Half of Ireland ‘computer illiterates’

16 May 2008

ICT training company New Horizons is to run a series of basic computer training courses in Dublin during the summer in response to widespread computer illiteracy in the Irish population.

The company claimed nearly half the country has virtually no computer skills whatsoever, citing every day examples of parents asking their offspring to conduct routine tasks on the internet, such as booking flights and hotels and checking weather reports.

“The divide between technology savvy individuals and those in the other 50pc of the population is huge,” commented Liam McMahon, managing director, New Horizons Ireland. “The reasons are manifold as to why some people are being left out of the technology age; lack of education, lack of previous interest and lack of time are just a few.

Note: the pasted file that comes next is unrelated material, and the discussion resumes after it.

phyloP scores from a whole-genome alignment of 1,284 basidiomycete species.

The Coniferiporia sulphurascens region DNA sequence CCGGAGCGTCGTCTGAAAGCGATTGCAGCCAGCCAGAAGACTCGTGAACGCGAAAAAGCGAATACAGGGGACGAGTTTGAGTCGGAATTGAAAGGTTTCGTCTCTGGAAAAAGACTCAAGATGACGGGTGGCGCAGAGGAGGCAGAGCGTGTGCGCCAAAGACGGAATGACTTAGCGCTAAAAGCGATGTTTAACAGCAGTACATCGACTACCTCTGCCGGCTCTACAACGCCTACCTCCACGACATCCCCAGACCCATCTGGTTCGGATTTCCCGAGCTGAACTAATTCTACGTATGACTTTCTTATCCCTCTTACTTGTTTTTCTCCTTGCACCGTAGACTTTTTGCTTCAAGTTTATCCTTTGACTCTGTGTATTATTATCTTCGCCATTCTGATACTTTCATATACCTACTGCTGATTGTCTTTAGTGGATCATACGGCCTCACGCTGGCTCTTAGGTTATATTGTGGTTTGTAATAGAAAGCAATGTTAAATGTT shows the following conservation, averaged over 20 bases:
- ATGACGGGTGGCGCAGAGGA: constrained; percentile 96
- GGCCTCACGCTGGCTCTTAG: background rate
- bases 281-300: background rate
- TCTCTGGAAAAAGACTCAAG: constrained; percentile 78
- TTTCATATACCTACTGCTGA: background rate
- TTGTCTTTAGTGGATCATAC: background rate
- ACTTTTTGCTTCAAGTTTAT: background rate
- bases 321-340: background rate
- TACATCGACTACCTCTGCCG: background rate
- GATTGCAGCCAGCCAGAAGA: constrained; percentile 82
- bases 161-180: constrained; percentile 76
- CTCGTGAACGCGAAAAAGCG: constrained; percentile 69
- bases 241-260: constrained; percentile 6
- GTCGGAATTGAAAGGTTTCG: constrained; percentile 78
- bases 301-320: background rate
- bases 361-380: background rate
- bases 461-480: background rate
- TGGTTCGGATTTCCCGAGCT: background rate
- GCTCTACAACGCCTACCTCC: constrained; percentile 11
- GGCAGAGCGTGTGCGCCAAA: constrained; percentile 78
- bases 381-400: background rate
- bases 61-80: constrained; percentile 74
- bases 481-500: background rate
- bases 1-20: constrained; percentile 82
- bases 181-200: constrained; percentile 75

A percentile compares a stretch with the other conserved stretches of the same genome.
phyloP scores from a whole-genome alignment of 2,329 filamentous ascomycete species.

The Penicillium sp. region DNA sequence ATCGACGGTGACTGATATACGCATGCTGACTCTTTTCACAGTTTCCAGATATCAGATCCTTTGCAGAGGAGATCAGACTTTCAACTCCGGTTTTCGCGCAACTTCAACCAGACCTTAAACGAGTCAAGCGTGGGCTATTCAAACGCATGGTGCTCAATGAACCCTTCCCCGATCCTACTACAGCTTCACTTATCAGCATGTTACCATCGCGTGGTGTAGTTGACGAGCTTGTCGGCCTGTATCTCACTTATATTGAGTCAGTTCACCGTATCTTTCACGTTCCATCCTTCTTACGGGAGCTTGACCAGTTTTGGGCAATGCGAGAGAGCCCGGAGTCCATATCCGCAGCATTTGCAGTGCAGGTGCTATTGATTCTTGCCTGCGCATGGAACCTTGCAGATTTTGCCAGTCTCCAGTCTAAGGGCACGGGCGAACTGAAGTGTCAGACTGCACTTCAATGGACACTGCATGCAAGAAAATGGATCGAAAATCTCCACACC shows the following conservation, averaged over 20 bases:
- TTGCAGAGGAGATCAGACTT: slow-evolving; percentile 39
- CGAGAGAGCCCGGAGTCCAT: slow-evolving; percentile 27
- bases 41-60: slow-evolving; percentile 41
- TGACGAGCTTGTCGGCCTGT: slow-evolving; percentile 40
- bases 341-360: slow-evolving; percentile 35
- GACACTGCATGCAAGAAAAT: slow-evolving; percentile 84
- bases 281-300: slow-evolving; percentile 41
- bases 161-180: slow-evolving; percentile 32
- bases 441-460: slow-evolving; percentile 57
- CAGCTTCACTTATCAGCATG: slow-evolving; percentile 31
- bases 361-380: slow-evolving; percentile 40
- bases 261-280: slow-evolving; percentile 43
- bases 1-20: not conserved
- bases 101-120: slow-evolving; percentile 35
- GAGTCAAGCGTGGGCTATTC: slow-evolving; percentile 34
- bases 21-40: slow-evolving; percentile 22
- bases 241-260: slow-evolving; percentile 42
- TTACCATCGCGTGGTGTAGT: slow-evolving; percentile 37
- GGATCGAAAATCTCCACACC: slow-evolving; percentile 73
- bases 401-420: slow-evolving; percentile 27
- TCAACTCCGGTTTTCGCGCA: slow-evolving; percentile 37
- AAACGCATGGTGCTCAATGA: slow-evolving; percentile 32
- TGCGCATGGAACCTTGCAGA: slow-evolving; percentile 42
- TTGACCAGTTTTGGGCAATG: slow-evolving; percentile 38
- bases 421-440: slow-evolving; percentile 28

“Even when the course was devised, there were challenges around the language used. When you have been working with computers your whole life and logging onto the internet is second nature, its challenging to create an accessible training course for total computer novices – words like PC, peripherals, components, download and portal are like a foreign language – we forget that sometimes.”

Supported by FÁS, the Equalskills computer course will be run from New Horizons’ office in Strand Street in Dublin. While the typical demographic is the over-40 age group, the company said it is seeing a significant amount of younger people who have no confidence with simple PC skills.

“It’s hard to imagine how intimidating a computer can be for a non-computer user,” said McMahon.

Equalskills has been designed as a flexible learning programme and was developed by ICS-Skills, the organisation responsible for the licensing of the European Computer Driving Licence (ECDL) in Ireland.

By Niall Byrne